Album Review: King Gizzard & The Lizard Wizard - Polygondwanaland
It’s no secret I have a love/hate relationship with progressive rock. My most negative posts on The Rockhaq Community have targeted prog rock, such as my review of Yes’ bloated 1973 double album Tales From Topographic Oceans. Despite this, some of my all-time favourite music is prog. Pink Floyd’s Dark Side of the Moon and Yes’ Close to the Edge, for example, are both incredible progressive albums. However, most post-70s prog has been mediocre at best, with modern art rock and neo-psychedelia instead assuming the mantle of ‘progressing’ rock music. Still, little can beat that blissful combination of skilled musicianship and epic songwriting that the best prog albums achieved.
Enter everyone’s favourite Australian psychedelic septet King Gizzard & the Lizard Wizard. Since 2016’s infinitely looping Nonagon Infinity, the band have been making steps towards a proggier sound. Their first album of this year Flying Microtonal Banana featured krautrock and world music influences. Murder of the Universe, their next release, was organised into three 15-minute suites with distinct narratives. Finally, their last album Sketches of Brunswick East proved they could handle unusual time signatures. By this point, I was certain a full-on prog album was on the way. Their latest album Polygondwanaland is exactly that
Polygondwanaland was released as a free download, along with the CD/vinyl masters and the band’s approval to burn/press to your heart’s content. As a result, there’s been an outpouring of creativity from the fans. Record labels have been founded, bonkers vinyl variants are being pressed and tons of unique artwork has been designed. This decision was genius, gifting the fans with an exciting opportunity to showcase their talents. Plus, the enthusiasm the community has responded with has been absolutely exhilarating. Of course, all this is great, but is the music itself any good?
“I’ve given glowing reviews to all of this year’s Gizz releases, but don’t let that undermine how special this album is. For the band, it represents their skills as musicians maturing into something immensely impressive. For music, it finally proves that pure progressive rock didn’t completely die out in the ‘70s and – if we’re really lucky – it might kickstart a return to form for the genre.”
In short, Polygondwanaland is the best progressive rock album in decades. The 10-minute epic Crumbling Castle opens Polygondwanaland majestically. The jazzy rhythms and basslines of SoBE are blended with the world influenced riffs of FMB, whilst frontman Stu Mackenzie mixes medieval warfare and existentialism as he sings “I don’t want to be a crumbling, crumbling, crumbling castle”. Numerous drum fills and time signatures later, the track transitions into a delicate flute solo, before disintegrating into a sinister synth arpeggio. A vintage Gizz garage rock freakout then appears to conclude the track, until the “crumbling castle” refrain returns for the ludicrously heavy and intensely distorted doom metal outro.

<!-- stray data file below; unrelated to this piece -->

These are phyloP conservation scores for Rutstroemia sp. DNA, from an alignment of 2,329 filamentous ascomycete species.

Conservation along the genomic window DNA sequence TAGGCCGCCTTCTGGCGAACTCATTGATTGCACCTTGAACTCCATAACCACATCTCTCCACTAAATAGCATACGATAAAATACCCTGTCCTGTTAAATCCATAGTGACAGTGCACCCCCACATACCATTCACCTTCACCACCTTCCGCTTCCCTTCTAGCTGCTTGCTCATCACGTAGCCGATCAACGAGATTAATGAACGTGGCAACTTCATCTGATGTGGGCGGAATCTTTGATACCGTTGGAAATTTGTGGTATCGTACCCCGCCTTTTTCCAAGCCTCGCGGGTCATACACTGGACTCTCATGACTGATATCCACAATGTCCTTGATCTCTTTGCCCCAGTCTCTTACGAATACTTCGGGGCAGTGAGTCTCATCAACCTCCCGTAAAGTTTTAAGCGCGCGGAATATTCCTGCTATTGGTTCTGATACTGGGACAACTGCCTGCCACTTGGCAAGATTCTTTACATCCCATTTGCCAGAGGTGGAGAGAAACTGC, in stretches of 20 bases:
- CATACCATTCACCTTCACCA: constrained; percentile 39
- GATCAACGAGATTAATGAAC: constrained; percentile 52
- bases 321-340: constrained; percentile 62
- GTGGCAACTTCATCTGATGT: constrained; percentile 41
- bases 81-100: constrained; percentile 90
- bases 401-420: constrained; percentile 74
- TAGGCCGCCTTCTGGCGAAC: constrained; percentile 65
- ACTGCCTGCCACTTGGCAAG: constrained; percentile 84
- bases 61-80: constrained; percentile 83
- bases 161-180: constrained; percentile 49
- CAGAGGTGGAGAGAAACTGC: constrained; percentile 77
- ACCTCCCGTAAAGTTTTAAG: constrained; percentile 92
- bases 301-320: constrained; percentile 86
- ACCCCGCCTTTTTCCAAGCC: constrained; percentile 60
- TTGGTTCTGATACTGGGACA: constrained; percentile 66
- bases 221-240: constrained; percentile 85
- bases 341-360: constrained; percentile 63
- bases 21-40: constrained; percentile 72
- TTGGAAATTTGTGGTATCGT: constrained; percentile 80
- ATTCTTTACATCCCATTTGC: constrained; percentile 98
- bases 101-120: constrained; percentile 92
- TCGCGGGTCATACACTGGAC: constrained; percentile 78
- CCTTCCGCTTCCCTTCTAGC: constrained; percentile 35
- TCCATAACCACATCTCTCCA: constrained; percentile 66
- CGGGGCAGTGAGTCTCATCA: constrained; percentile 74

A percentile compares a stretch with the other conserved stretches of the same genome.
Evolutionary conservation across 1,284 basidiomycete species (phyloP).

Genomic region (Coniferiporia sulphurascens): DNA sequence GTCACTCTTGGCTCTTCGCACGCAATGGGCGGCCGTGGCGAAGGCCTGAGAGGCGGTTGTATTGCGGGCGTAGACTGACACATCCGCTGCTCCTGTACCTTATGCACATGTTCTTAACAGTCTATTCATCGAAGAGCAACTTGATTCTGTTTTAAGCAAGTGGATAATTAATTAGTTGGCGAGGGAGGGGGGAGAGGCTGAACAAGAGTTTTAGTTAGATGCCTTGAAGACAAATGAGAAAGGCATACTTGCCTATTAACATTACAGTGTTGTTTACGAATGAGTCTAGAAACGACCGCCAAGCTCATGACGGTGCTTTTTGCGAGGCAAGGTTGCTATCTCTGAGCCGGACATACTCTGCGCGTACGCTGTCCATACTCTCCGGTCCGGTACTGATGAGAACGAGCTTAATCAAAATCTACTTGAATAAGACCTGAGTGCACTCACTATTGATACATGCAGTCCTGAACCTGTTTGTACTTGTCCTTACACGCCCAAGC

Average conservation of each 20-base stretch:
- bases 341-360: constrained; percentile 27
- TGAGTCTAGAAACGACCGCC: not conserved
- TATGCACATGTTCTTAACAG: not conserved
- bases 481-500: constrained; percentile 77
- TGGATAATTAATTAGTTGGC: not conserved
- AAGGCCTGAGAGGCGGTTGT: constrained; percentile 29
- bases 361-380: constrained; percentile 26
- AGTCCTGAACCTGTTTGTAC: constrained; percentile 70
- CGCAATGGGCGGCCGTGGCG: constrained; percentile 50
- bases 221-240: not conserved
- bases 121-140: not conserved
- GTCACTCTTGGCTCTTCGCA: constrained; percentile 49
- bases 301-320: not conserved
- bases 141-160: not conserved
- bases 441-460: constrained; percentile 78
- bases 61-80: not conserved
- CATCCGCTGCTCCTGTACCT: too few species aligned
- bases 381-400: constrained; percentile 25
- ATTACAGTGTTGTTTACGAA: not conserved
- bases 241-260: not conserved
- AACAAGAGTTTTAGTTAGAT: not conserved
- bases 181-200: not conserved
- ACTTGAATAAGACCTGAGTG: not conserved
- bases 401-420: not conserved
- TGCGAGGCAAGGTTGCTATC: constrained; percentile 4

The rest of Polygondwanaland’s nine tracks are organised into three suites. The title suite recounts a journey to the prehistoric continent of Gondwana (“it’s full of dinosaurs!”) and features the return of Leah Senior’s reticent raconteur from MotU. Next, Horology chronicles gory revolutions and sadistic cult leaders whilst indulging in the album’s best melodies. Finally, Tetrachromacy is the most diverse suite, moving from progressive folk to eerie psychedelia, then concluding the album with another garage rock rampage. Most importantly, all the suites easily avoid the modern prog pitfalls. The production is raw and gritty, rather than lifelessly clean or tediously muddy. The melodies are enigmatic rather than cheesy and the songwriting is complex without lacking focus.
“…Polygondwanaland is a sensational addition to King Gizzard & the Lizard Wizard’s discography and I can’t see how they’re going to top it. Although, as the Lizard King himself Jim Morrison said: “You know that I would be a liar, if I was to say to you girl, we couldn’t get much higher!””
Polygondwanaland is also no mere ‘70s pastiche. The band maintain their distinctive elements, from Ambrose Kenny-Smith’s harmonica to the unbelievably tight interplay between the drums and bass. Which isn’t to say the album is without its influences, Gizz just aren’t aping the usual suspects. Instead, they recall prog rock’s biggest experimenters. The unusual percussion is reminiscent of King Crimson’s 1973 albums Larks’ Tongues in Aspic and Starless and Bible Black. Similarly, the intricate polyphonic vocals on Searching… and The Fourth Colour are heavily inspired by cult favourites Gentle Giant. Still, the big bands aren’t completely ignored. Loyalty’s arpeggiated synth intro, for example, would fit right alongside Pink Floyd’s On the Run.
I’ve given glowing reviews to all of this year’s Gizz releases, but don’t let that undermine how special this album is. For the band, it represents their skills as musicians maturing into something immensely impressive. For music, it finally proves that pure progressive rock didn’t completely die out in the ‘70s and – if we’re really lucky – it might kickstart a return to form for the genre. Either way, Polygondwanaland is a sensational addition to King Gizzard & the Lizard Wizard’s discography and I can’t see how they’re going to top it. Although, as the Lizard King himself Jim Morrison said, “you know that I would be a liar, if I was to say to you girl, we couldn’t get much higher!”
The Breakdown | Album Review: King Gizzard & The Lizard Wizard – Polygondwanaland
Engagingly intricate, technically incredible, yet still immensely enjoyable, Polygondwanaland is an absolute triumph and the best progressive rock album in a long, long time.